Chicago White Sox Make Opening Day History (Derogatory)

Contrary to what you might expect for a rotation headlined by a former bullpen arm in Garrett Crochet, along with Michael Soroka and Erick Fedde, the Chicago White Sox did not lose to the Detroit Tigers on Thursday because of their pitching. In his debut as a starter, Crochet went six innings and allowed just one run—scored by Javy Báez, in typical Javy Báez fashion—and showed off his great leg kick in the process. In his return to the bullpen, Michael Kopech managed to get out of a jam. But Chicago’s offense, including Luis Robert Jr. (one of my guys), mustered up three singles and literally nothing else.

The 1-0 loss was historic. According to noted White Sox stats poster Jay Cuda, they are only the second team in baseball history to have—take a deep breath—zero runs, zero walks, zero extra-base hits, and 10 or more strikeouts in an Opening Day game. The previous instance was in 1967, when the San Francisco Giants faced Bob Gibson and the St. Louis Cardinals. Tigers fans can optimistically interpret this stat as proof that Tarik Skubal, who accounted for the majority of those strikeouts, is basically Bob Gibson.

The Opening Day caveat is a necessary one. Although the White Sox mark the two most recent times—a 2-0 loss to the Texas Rangers on Aug. 1, 2023—this particular atrocity isn’t that unique. There are 265 such games in Major League history. But the beauty of Opening Day is that it gives you a sample size of one (out of 162) to get silly with stats. Tyler O’Neill has hit a home run on five consecutive Opening Days, now the MLB record. Adley Rutschman was, at one point yesterday, 7-for-7 with six RBI on Opening Days. Shohei Ohtani, at home on Opening Day, already hit the ball harder than any 2023 Dodger. OK, that one’s a little less specific, and the Dodgers already played two games last week, but it’s still cool.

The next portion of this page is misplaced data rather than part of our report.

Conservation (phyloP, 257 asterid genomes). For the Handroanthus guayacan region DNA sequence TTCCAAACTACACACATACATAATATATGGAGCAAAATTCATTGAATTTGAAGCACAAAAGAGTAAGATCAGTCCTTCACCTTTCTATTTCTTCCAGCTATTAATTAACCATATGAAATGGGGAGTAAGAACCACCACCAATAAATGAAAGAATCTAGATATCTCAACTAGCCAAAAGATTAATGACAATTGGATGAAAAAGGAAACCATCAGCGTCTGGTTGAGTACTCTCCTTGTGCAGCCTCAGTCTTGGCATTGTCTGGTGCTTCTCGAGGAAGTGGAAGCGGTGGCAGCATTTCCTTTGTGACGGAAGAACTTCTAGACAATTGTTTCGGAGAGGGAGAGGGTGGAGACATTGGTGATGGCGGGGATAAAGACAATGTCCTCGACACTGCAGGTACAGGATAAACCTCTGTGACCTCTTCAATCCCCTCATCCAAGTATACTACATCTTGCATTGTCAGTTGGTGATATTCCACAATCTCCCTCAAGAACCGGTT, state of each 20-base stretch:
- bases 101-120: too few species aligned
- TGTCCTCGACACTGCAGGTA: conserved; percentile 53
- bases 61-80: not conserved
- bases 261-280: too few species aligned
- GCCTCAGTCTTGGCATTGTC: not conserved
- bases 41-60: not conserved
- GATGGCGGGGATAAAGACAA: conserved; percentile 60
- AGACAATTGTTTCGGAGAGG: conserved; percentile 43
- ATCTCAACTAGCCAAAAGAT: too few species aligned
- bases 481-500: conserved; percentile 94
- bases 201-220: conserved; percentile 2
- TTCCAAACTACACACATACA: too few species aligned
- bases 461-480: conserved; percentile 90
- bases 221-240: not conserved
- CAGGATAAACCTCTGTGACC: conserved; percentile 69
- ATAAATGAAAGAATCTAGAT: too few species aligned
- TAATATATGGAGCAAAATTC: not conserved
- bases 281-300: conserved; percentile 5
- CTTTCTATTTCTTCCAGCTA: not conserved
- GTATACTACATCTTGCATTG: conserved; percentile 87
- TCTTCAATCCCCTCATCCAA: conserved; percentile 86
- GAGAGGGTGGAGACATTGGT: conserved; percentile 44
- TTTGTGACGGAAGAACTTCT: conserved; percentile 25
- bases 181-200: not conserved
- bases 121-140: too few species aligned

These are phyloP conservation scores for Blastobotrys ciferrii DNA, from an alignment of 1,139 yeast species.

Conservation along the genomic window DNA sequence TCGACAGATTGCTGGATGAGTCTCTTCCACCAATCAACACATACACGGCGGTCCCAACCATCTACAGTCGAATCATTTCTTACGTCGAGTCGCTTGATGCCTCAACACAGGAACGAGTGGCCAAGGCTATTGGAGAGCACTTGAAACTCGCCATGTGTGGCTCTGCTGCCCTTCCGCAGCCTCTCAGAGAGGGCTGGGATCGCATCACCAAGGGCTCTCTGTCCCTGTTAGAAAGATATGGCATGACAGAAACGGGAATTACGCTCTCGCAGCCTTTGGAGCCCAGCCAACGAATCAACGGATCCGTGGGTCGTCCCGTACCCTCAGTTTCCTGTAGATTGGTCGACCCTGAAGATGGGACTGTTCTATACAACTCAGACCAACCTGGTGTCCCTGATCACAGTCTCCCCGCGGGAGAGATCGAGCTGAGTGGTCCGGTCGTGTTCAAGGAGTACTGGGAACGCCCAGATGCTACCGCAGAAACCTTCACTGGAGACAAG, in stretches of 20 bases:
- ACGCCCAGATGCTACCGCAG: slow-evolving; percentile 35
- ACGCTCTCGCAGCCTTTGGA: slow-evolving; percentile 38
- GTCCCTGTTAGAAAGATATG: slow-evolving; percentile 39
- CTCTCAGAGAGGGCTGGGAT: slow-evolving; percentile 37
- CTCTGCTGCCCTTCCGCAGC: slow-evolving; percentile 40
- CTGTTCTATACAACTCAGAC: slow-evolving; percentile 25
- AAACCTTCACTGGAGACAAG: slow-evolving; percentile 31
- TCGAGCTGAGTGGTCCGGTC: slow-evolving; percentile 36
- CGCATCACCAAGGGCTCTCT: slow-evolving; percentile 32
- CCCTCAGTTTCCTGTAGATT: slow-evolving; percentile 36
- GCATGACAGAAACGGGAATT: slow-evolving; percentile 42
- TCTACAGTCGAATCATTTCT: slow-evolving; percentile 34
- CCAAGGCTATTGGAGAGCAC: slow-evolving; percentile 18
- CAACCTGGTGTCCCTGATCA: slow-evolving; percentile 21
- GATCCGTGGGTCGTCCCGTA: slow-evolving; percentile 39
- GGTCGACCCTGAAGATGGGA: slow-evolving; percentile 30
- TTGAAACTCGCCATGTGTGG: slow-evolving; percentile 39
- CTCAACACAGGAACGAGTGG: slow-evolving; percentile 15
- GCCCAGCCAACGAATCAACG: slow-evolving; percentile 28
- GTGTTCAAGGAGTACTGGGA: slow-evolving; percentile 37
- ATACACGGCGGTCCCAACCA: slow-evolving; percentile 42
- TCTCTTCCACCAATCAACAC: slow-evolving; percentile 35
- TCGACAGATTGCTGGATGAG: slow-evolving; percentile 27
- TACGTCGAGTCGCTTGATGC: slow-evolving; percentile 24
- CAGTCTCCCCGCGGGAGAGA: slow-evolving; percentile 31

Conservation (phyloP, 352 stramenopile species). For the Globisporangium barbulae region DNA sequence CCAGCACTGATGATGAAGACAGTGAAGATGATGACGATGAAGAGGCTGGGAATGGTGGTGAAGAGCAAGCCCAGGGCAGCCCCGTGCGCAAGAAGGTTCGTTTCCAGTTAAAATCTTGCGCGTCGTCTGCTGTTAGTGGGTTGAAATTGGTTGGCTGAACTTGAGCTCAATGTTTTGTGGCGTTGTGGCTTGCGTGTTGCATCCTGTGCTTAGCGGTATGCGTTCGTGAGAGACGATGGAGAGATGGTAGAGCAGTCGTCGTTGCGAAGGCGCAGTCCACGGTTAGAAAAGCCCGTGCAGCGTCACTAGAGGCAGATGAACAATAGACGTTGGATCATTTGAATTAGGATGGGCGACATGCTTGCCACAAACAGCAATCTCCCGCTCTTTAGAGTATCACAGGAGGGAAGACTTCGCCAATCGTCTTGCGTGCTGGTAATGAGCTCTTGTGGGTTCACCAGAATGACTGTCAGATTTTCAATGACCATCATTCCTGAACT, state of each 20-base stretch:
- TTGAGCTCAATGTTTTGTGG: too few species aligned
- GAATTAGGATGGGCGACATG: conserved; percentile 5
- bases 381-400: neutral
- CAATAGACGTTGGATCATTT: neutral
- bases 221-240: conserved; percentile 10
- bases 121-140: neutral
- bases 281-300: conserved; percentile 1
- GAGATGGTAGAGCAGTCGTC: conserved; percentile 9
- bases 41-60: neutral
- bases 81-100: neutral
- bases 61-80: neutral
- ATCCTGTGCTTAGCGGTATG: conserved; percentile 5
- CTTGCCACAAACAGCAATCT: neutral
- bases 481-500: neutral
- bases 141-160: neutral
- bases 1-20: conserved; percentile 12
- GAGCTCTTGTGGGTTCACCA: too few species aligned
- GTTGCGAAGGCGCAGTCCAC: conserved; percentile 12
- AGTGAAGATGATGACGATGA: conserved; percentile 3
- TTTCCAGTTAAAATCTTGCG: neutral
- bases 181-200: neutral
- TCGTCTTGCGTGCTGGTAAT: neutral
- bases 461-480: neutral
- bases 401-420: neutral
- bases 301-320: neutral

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While these Opening Day stats can be used as fun hype, they can also be used in the opposite way: White Sox fans can conclude that their team is terrible trash because they, unlike the 1967 Giants, don’t have the excuse of facing Bob Gibson. You want to feel misery? Go feel misery! Will the White Sox even score a run this season? It seems impossible now.

There is one bright spot in this defeat: At least it happened against the Detroit Tigers, which meant you could still listen to the dulcet tones of Jason Benetti and pretend like he hadn’t taken a new job. When Benetti said on the broadcast that he felt particularly welcomed by the Tigers organization, it was easy to muster up some righteous indignation against Jerry Reinsdorf. No stat is required to justify the one heady emotion for the White Sox fan this season: rage.

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